Approximately 70% of falls by people 65 and over occur at home. Did you know? Sadly, these incidents can have major consequences for our seniors, both on their health (fractures, death) and quality of life (reduced autonomy, fear, difficulty or restriction in carrying out certain activities).
It’s all about prevention!
Establishing effective prevention strategies is the best way to minimize the risk of falls in your day-to-day life.
Here are a few examples:
- Get your vision and hearing tested on a regular basis.
- Take your prescription and non-prescription medications correctly. If a medication makes you feel dizzy, talk to your family pharmacist about it.
- If you drink alcohol, do so only in moderation.
- Light up your living space. Use night lights in hallways and bathrooms.
- Keep your floor and stairs free of clutter. Avoid throw rugs.
- Install a grab bar near the shower, bathtub or toilette. Consider a bath seat so you can shower sitting down and a raised toilet seat to make it easier to sit down and get up.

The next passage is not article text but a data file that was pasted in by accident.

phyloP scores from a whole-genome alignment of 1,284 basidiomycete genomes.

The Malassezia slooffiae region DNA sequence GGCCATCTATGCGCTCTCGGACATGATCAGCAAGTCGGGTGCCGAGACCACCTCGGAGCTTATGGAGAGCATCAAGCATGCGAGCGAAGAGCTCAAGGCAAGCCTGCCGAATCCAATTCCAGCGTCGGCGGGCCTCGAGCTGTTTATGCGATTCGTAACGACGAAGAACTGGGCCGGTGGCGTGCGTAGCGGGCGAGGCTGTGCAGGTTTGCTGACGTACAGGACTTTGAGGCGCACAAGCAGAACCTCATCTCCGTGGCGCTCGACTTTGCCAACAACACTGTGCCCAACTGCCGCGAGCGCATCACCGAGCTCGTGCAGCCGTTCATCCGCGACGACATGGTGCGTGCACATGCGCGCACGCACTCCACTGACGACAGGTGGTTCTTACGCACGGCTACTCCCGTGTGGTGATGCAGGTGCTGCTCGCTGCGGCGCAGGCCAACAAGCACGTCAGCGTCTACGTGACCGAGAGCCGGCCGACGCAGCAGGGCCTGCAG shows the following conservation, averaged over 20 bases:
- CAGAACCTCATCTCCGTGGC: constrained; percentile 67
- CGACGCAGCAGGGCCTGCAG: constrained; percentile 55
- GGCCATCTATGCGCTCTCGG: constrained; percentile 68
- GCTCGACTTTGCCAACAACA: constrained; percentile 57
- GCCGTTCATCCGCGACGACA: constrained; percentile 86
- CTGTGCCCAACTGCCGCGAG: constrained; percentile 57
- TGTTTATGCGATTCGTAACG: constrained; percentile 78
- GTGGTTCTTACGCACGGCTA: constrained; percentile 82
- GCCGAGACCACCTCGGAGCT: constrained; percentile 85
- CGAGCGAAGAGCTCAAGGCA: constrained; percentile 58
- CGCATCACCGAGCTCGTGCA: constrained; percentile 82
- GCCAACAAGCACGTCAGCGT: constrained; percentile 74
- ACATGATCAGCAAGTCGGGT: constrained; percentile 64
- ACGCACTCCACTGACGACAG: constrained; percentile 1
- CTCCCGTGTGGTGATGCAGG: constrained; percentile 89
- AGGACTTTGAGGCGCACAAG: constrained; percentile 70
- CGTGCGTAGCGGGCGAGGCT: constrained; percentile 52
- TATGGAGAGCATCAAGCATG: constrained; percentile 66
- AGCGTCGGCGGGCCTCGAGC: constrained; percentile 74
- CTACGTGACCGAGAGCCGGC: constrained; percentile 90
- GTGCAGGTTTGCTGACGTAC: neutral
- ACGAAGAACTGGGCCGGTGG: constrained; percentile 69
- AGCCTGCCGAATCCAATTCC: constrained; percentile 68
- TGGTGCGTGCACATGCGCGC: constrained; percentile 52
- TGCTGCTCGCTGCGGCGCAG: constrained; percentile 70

- Use a non-skid mat inside the bathtub and a nonslip rug outside of it.
- Immediately wipe up any water that spills on the bathroom floor.
- Make sure all indoor and outdoor stairs are in good repair and equipped with a sturdy handrail.
- Keep outdoor stairs clear in the fall and winter (have leaves, snow and ice removed and use salt or sand when necessary).
- Wear shoes, boots and slippers with good support and a sturdy sole.
To enjoy a fall-free winter, choose a pair of well-insulated, waterproof boots with low, wide heels and thick, nonslip soles. Soles with removable studs are another good option. Just be sure you can easily put on and take off the studs, since they can be very slippery on smooth surfaces.
Do you need to use an orthopedic device because of an injury, accident, loss of autonomy or disability? At www.uniprix.com, you will find a series of videos featuring valuable information on the safe and proper use of canes, crutches, walkers and wheelchairs.
Looking for personalized advice on purchasing or adjusting an orthopedic device? Speak with your family pharmacist for information.